A lot of investors and pundits have been and remained bearish throughout the course of the last few years. Within this bear camp there have been two distinct groups – the deflationists and the inflationists. The market action in the last few weeks has shown one of these two groups to be only marginally better than a full blown permabull. Since the recent downturn began on April 26th an inflationist portfolio has actually performed worse than a standard 60/40 stock/bond portfolio.
Obviously, there is no standard inflation or deflation portfolio, but the general claims from the inflationists have been that the next big downturn would be the result of a crushing debt burden from a U.S. government that has spent too much and printed more money than the economy can bear. This would all result in the demise of the dollar, spiking interest rates, soaring gold prices, soaring hard assets and soaring commodities. Since the recent downturn began on April 26th a simple inflation portfolio that was evenly short trade weighted US Dollars, short US Treasuries, long gold, long commodities (GS Commodity Index), and long oil has returned -9.29%. An aggressive gold bug portfolio (50% gold) has done better though still performed poorly over the last few weeks with a -3.75% total return. A lazy stock/bond portfolio has actually outperformed BOTH portfolios with a -3.6% return. Meanwhile, a portfolio positioned for deflation has returned +6.75% over the last month. Even the ultimate deflationary portfolio (100% cash) has outperformed.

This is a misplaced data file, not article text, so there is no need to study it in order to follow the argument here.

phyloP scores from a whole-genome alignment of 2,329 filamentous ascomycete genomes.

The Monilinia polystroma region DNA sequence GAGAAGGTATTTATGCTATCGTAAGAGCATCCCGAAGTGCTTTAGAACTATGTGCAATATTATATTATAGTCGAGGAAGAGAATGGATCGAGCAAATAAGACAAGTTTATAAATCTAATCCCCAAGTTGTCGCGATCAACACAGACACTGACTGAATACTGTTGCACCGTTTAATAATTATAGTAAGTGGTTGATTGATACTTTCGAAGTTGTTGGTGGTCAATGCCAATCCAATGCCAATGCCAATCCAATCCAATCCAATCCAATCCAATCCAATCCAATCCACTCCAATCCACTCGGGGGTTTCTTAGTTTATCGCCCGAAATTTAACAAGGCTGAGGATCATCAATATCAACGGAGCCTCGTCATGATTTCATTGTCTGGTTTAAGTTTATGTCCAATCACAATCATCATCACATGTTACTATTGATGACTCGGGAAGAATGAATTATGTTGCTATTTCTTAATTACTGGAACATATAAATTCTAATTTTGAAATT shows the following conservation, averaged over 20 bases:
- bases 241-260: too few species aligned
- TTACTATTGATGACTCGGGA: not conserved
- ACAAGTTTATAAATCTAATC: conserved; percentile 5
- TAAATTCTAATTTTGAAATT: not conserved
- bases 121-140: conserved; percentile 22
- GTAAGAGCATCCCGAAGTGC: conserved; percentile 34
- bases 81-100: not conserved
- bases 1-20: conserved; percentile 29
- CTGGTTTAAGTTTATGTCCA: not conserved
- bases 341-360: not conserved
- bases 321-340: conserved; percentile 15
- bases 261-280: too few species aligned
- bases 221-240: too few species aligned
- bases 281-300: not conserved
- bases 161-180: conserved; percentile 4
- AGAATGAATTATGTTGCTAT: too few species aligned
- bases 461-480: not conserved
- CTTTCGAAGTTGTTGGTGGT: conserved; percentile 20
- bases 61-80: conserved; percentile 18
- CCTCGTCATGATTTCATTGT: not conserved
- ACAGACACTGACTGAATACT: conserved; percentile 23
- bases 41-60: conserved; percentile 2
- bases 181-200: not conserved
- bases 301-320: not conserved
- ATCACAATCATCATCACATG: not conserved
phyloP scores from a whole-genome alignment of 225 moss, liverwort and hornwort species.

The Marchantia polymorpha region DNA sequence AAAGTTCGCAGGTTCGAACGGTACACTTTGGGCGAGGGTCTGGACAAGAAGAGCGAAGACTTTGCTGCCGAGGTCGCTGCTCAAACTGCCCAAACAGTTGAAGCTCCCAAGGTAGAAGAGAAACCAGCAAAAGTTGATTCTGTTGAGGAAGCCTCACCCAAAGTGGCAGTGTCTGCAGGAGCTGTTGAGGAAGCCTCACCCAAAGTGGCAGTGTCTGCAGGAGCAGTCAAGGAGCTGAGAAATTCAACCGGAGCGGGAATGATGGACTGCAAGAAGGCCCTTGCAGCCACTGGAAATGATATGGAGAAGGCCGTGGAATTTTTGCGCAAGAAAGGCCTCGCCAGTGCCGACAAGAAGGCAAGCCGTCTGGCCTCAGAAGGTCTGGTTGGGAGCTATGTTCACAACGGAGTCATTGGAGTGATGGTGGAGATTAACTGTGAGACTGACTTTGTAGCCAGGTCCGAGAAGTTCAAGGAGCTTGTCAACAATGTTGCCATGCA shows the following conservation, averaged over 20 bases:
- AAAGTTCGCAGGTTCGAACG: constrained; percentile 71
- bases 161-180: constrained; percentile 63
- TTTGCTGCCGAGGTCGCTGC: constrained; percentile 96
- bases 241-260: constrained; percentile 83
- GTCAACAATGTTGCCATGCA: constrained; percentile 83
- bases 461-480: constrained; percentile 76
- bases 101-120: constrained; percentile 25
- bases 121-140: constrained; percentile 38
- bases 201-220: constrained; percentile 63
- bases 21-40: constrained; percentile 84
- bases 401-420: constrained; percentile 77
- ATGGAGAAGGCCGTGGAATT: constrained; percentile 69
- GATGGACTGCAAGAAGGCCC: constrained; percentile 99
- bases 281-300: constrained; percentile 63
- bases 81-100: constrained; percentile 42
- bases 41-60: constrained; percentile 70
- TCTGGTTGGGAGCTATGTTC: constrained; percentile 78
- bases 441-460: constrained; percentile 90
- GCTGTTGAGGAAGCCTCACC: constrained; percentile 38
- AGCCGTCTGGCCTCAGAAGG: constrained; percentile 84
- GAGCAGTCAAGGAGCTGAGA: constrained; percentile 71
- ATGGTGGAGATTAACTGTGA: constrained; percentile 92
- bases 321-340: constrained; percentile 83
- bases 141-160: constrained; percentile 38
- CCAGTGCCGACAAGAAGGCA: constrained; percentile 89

Now, clearly I’m cherry picking the assets to some extent to prove a point, but it’s a very important one in my opinion – if you’ve missed the analysis you’ve missed the move in your portfolio. There are a lot of impostors out there who have been right in theory and wrong in practice. The overwhelming majority of bears have been expecting an inflationary period on the back of the out of control “printing” by the Fed. But just as in 2008, this inflationary strategy has been fantastically wrong. If you’re not familiar with monetary operations and the resulting impact on the economy then your analysis and portfolio performance has been entirely off the mark. The inability to connect the dots and understand the true underlying fundamentals in the economy has been a very destructive lesson in being bearish. In fact, you would practically have been better off just being a full blown bull….
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